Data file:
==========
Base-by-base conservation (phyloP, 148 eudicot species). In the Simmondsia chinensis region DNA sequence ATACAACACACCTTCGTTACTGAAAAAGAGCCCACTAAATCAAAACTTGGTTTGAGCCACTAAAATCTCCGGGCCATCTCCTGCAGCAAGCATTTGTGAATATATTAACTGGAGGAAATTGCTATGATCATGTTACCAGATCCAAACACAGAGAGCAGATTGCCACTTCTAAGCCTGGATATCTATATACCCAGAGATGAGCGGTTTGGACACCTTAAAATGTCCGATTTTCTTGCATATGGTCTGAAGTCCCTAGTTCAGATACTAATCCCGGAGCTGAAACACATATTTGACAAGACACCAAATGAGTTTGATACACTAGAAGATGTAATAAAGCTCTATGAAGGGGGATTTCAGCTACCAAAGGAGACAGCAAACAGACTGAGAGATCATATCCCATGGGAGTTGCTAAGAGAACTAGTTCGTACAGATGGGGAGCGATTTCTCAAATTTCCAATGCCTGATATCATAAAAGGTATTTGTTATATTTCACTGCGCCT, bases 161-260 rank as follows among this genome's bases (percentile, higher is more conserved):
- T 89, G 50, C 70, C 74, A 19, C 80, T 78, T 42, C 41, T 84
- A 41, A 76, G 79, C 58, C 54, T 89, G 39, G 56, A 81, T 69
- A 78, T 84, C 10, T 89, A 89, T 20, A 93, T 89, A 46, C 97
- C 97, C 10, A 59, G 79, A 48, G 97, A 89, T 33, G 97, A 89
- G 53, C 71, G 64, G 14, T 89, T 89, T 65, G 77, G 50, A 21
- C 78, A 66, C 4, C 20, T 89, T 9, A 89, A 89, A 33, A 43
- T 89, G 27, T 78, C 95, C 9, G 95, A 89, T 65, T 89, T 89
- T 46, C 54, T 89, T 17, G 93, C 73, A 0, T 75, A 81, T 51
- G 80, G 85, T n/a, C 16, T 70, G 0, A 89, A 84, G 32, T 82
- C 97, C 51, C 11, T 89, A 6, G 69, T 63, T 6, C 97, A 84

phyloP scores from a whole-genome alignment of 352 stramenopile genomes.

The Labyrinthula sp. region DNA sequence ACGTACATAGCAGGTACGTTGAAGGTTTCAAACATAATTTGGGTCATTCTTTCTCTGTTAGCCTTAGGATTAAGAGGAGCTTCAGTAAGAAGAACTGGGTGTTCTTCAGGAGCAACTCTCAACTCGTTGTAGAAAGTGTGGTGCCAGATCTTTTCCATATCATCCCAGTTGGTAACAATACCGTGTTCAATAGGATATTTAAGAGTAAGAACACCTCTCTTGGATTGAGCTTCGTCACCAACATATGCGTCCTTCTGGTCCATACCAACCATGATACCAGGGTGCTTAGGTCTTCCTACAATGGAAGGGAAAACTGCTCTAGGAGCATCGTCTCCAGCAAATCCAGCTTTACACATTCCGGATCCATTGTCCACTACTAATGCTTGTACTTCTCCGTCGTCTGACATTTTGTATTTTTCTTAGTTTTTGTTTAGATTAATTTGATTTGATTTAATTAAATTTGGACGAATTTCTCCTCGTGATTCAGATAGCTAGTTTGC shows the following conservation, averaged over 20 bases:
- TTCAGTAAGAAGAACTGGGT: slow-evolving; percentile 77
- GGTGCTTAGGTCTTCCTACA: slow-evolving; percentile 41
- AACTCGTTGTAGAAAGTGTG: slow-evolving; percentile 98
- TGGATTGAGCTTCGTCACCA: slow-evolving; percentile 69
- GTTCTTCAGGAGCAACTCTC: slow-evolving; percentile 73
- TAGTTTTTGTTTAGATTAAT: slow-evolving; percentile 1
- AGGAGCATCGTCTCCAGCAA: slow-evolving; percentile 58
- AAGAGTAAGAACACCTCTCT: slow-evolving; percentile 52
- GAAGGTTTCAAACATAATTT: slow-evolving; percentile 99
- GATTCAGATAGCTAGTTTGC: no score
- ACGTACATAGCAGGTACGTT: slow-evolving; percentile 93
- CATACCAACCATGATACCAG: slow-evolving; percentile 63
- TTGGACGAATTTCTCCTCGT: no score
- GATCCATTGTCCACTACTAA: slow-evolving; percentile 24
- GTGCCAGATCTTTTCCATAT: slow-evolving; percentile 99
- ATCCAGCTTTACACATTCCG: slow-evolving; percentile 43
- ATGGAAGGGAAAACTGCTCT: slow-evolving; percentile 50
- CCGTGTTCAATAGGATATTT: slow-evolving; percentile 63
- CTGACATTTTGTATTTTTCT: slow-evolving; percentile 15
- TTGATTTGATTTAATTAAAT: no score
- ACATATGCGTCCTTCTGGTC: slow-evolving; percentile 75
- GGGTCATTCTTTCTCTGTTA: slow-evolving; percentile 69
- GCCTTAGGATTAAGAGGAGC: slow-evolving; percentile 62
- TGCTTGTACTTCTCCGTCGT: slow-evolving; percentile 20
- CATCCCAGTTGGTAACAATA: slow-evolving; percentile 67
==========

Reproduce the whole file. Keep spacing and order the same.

Base-by-base conservation (phyloP, 148 eudicot species). In the Simmondsia chinensis region DNA sequence ATACAACACACCTTCGTTACTGAAAAAGAGCCCACTAAATCAAAACTTGGTTTGAGCCACTAAAATCTCCGGGCCATCTCCTGCAGCAAGCATTTGTGAATATATTAACTGGAGGAAATTGCTATGATCATGTTACCAGATCCAAACACAGAGAGCAGATTGCCACTTCTAAGCCTGGATATCTATATACCCAGAGATGAGCGGTTTGGACACCTTAAAATGTCCGATTTTCTTGCATATGGTCTGAAGTCCCTAGTTCAGATACTAATCCCGGAGCTGAAACACATATTTGACAAGACACCAAATGAGTTTGATACACTAGAAGATGTAATAAAGCTCTATGAAGGGGGATTTCAGCTACCAAAGGAGACAGCAAACAGACTGAGAGATCATATCCCATGGGAGTTGCTAAGAGAACTAGTTCGTACAGATGGGGAGCGATTTCTCAAATTTCCAATGCCTGATATCATAAAAGGTATTTGTTATATTTCACTGCGCCT, bases 161-260 rank as follows among this genome's bases (percentile, higher is more conserved):
- T 89, G 50, C 70, C 74, A 19, C 80, T 78, T 42, C 41, T 84
- A 41, A 76, G 79, C 58, C 54, T 89, G 39, G 56, A 81, T 69
- A 78, T 84, C 10, T 89, A 89, T 20, A 93, T 89, A 46, C 97
- C 97, C 10, A 59, G 79, A 48, G 97, A 89, T 33, G 97, A 89
- G 53, C 71, G 64, G 14, T 89, T 89, T 65, G 77, G 50, A 21
- C 78, A 66, C 4, C 20, T 89, T 9, A 89, A 89, A 33, A 43
- T 89, G 27, T 78, C 95, C 9, G 95, A 89, T 65, T 89, T 89
- T 46, C 54, T 89, T 17, G 93, C 73, A 0, T 75, A 81, T 51
- G 80, G 85, T n/a, C 16, T 70, G 0, A 89, A 84, G 32, T 82
- C 97, C 51, C 11, T 89, A 6, G 69, T 63, T 6, C 97, A 84

phyloP scores from a whole-genome alignment of 352 stramenopile genomes.

The Labyrinthula sp. region DNA sequence ACGTACATAGCAGGTACGTTGAAGGTTTCAAACATAATTTGGGTCATTCTTTCTCTGTTAGCCTTAGGATTAAGAGGAGCTTCAGTAAGAAGAACTGGGTGTTCTTCAGGAGCAACTCTCAACTCGTTGTAGAAAGTGTGGTGCCAGATCTTTTCCATATCATCCCAGTTGGTAACAATACCGTGTTCAATAGGATATTTAAGAGTAAGAACACCTCTCTTGGATTGAGCTTCGTCACCAACATATGCGTCCTTCTGGTCCATACCAACCATGATACCAGGGTGCTTAGGTCTTCCTACAATGGAAGGGAAAACTGCTCTAGGAGCATCGTCTCCAGCAAATCCAGCTTTACACATTCCGGATCCATTGTCCACTACTAATGCTTGTACTTCTCCGTCGTCTGACATTTTGTATTTTTCTTAGTTTTTGTTTAGATTAATTTGATTTGATTTAATTAAATTTGGACGAATTTCTCCTCGTGATTCAGATAGCTAGTTTGC shows the following conservation, averaged over 20 bases:
- TTCAGTAAGAAGAACTGGGT: slow-evolving; percentile 77
- GGTGCTTAGGTCTTCCTACA: slow-evolving; percentile 41
- AACTCGTTGTAGAAAGTGTG: slow-evolving; percentile 98
- TGGATTGAGCTTCGTCACCA: slow-evolving; percentile 69
- GTTCTTCAGGAGCAACTCTC: slow-evolving; percentile 73
- TAGTTTTTGTTTAGATTAAT: slow-evolving; percentile 1
- AGGAGCATCGTCTCCAGCAA: slow-evolving; percentile 58
- AAGAGTAAGAACACCTCTCT: slow-evolving; percentile 52
- GAAGGTTTCAAACATAATTT: slow-evolving; percentile 99
- GATTCAGATAGCTAGTTTGC: no score
- ACGTACATAGCAGGTACGTT: slow-evolving; percentile 93
- CATACCAACCATGATACCAG: slow-evolving; percentile 63
- TTGGACGAATTTCTCCTCGT: no score
- GATCCATTGTCCACTACTAA: slow-evolving; percentile 24
- GTGCCAGATCTTTTCCATAT: slow-evolving; percentile 99
- ATCCAGCTTTACACATTCCG: slow-evolving; percentile 43
- ATGGAAGGGAAAACTGCTCT: slow-evolving; percentile 50
- CCGTGTTCAATAGGATATTT: slow-evolving; percentile 63
- CTGACATTTTGTATTTTTCT: slow-evolving; percentile 15
- TTGATTTGATTTAATTAAAT: no score
- ACATATGCGTCCTTCTGGTC: slow-evolving; percentile 75
- GGGTCATTCTTTCTCTGTTA: slow-evolving; percentile 69
- GCCTTAGGATTAAGAGGAGC: slow-evolving; percentile 62
- TGCTTGTACTTCTCCGTCGT: slow-evolving; percentile 20
- CATCCCAGTTGGTAACAATA: slow-evolving; percentile 67